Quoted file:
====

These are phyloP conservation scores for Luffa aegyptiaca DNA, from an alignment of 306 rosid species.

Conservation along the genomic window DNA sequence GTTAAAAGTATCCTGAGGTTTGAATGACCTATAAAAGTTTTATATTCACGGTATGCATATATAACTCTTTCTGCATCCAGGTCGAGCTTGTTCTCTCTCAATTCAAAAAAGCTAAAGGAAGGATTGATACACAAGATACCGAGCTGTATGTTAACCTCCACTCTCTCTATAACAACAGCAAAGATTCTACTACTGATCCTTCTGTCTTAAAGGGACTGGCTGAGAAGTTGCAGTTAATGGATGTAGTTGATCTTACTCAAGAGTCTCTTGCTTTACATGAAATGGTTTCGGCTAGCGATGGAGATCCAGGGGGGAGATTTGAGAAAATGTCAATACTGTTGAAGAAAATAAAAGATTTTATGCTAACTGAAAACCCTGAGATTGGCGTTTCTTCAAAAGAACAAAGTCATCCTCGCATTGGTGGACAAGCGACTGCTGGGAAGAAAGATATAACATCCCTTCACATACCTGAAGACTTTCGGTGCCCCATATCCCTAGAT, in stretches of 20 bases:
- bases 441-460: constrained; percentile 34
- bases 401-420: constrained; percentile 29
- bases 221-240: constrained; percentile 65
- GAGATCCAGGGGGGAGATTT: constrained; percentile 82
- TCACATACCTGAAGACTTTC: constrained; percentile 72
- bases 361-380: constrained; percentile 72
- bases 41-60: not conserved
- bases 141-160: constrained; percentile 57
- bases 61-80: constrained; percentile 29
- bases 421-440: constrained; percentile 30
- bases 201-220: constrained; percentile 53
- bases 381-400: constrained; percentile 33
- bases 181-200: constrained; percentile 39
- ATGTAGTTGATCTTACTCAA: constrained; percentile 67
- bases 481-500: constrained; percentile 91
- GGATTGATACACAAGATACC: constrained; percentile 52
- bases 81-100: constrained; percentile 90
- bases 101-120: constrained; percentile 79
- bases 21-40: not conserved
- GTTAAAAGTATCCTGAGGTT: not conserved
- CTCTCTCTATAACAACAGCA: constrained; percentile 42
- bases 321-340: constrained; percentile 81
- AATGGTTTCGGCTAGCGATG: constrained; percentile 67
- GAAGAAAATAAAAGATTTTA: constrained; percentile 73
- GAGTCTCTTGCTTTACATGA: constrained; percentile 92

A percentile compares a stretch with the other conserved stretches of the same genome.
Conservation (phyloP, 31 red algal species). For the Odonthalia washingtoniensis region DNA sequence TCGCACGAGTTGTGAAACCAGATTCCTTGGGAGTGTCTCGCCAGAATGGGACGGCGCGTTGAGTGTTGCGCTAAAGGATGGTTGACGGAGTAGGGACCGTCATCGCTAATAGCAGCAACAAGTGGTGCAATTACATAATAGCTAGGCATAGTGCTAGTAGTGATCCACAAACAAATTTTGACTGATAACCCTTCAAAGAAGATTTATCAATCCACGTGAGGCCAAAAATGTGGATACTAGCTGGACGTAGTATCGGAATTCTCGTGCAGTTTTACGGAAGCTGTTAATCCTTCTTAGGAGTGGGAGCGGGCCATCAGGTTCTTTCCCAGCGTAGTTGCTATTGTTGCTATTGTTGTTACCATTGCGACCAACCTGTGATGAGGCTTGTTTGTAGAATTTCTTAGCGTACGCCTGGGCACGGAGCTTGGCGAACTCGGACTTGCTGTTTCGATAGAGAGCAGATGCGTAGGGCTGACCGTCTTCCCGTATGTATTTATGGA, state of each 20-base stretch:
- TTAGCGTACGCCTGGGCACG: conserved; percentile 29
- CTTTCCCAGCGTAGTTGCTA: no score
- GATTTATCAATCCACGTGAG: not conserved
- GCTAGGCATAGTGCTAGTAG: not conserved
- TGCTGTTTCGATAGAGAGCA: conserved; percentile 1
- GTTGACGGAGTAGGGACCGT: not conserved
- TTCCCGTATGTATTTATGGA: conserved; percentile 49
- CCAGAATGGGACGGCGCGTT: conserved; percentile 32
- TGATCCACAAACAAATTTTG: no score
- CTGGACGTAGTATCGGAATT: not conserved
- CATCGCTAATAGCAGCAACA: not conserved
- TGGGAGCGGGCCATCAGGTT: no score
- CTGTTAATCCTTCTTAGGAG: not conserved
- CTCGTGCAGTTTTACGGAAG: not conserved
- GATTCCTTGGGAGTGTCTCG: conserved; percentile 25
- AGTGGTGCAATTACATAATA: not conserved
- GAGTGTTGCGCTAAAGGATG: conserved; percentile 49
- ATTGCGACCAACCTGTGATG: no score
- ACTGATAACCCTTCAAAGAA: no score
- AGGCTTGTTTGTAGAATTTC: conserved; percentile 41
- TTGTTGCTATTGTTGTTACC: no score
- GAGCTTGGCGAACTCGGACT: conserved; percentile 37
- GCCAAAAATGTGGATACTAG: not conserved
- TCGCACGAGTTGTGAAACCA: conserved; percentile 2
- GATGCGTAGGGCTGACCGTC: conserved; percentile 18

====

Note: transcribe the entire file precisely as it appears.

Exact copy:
These are phyloP conservation scores for Luffa aegyptiaca DNA, from an alignment of 306 rosid species.

Conservation along the genomic window DNA sequence GTTAAAAGTATCCTGAGGTTTGAATGACCTATAAAAGTTTTATATTCACGGTATGCATATATAACTCTTTCTGCATCCAGGTCGAGCTTGTTCTCTCTCAATTCAAAAAAGCTAAAGGAAGGATTGATACACAAGATACCGAGCTGTATGTTAACCTCCACTCTCTCTATAACAACAGCAAAGATTCTACTACTGATCCTTCTGTCTTAAAGGGACTGGCTGAGAAGTTGCAGTTAATGGATGTAGTTGATCTTACTCAAGAGTCTCTTGCTTTACATGAAATGGTTTCGGCTAGCGATGGAGATCCAGGGGGGAGATTTGAGAAAATGTCAATACTGTTGAAGAAAATAAAAGATTTTATGCTAACTGAAAACCCTGAGATTGGCGTTTCTTCAAAAGAACAAAGTCATCCTCGCATTGGTGGACAAGCGACTGCTGGGAAGAAAGATATAACATCCCTTCACATACCTGAAGACTTTCGGTGCCCCATATCCCTAGAT, in stretches of 20 bases:
- bases 441-460: constrained; percentile 34
- bases 401-420: constrained; percentile 29
- bases 221-240: constrained; percentile 65
- GAGATCCAGGGGGGAGATTT: constrained; percentile 82
- TCACATACCTGAAGACTTTC: constrained; percentile 72
- bases 361-380: constrained; percentile 72
- bases 41-60: not conserved
- bases 141-160: constrained; percentile 57
- bases 61-80: constrained; percentile 29
- bases 421-440: constrained; percentile 30
- bases 201-220: constrained; percentile 53
- bases 381-400: constrained; percentile 33
- bases 181-200: constrained; percentile 39
- ATGTAGTTGATCTTACTCAA: constrained; percentile 67
- bases 481-500: constrained; percentile 91
- GGATTGATACACAAGATACC: constrained; percentile 52
- bases 81-100: constrained; percentile 90
- bases 101-120: constrained; percentile 79
- bases 21-40: not conserved
- GTTAAAAGTATCCTGAGGTT: not conserved
- CTCTCTCTATAACAACAGCA: constrained; percentile 42
- bases 321-340: constrained; percentile 81
- AATGGTTTCGGCTAGCGATG: constrained; percentile 67
- GAAGAAAATAAAAGATTTTA: constrained; percentile 73
- GAGTCTCTTGCTTTACATGA: constrained; percentile 92

A percentile compares a stretch with the other conserved stretches of the same genome.
Conservation (phyloP, 31 red algal species). For the Odonthalia washingtoniensis region DNA sequence TCGCACGAGTTGTGAAACCAGATTCCTTGGGAGTGTCTCGCCAGAATGGGACGGCGCGTTGAGTGTTGCGCTAAAGGATGGTTGACGGAGTAGGGACCGTCATCGCTAATAGCAGCAACAAGTGGTGCAATTACATAATAGCTAGGCATAGTGCTAGTAGTGATCCACAAACAAATTTTGACTGATAACCCTTCAAAGAAGATTTATCAATCCACGTGAGGCCAAAAATGTGGATACTAGCTGGACGTAGTATCGGAATTCTCGTGCAGTTTTACGGAAGCTGTTAATCCTTCTTAGGAGTGGGAGCGGGCCATCAGGTTCTTTCCCAGCGTAGTTGCTATTGTTGCTATTGTTGTTACCATTGCGACCAACCTGTGATGAGGCTTGTTTGTAGAATTTCTTAGCGTACGCCTGGGCACGGAGCTTGGCGAACTCGGACTTGCTGTTTCGATAGAGAGCAGATGCGTAGGGCTGACCGTCTTCCCGTATGTATTTATGGA, state of each 20-base stretch:
- TTAGCGTACGCCTGGGCACG: conserved; percentile 29
- CTTTCCCAGCGTAGTTGCTA: no score
- GATTTATCAATCCACGTGAG: not conserved
- GCTAGGCATAGTGCTAGTAG: not conserved
- TGCTGTTTCGATAGAGAGCA: conserved; percentile 1
- GTTGACGGAGTAGGGACCGT: not conserved
- TTCCCGTATGTATTTATGGA: conserved; percentile 49
- CCAGAATGGGACGGCGCGTT: conserved; percentile 32
- TGATCCACAAACAAATTTTG: no score
- CTGGACGTAGTATCGGAATT: not conserved
- CATCGCTAATAGCAGCAACA: not conserved
- TGGGAGCGGGCCATCAGGTT: no score
- CTGTTAATCCTTCTTAGGAG: not conserved
- CTCGTGCAGTTTTACGGAAG: not conserved
- GATTCCTTGGGAGTGTCTCG: conserved; percentile 25
- AGTGGTGCAATTACATAATA: not conserved
- GAGTGTTGCGCTAAAGGATG: conserved; percentile 49
- ATTGCGACCAACCTGTGATG: no score
- ACTGATAACCCTTCAAAGAA: no score
- AGGCTTGTTTGTAGAATTTC: conserved; percentile 41
- TTGTTGCTATTGTTGTTACC: no score
- GAGCTTGGCGAACTCGGACT: conserved; percentile 37
- GCCAAAAATGTGGATACTAG: not conserved
- TCGCACGAGTTGTGAAACCA: conserved; percentile 2
- GATGCGTAGGGCTGACCGTC: conserved; percentile 18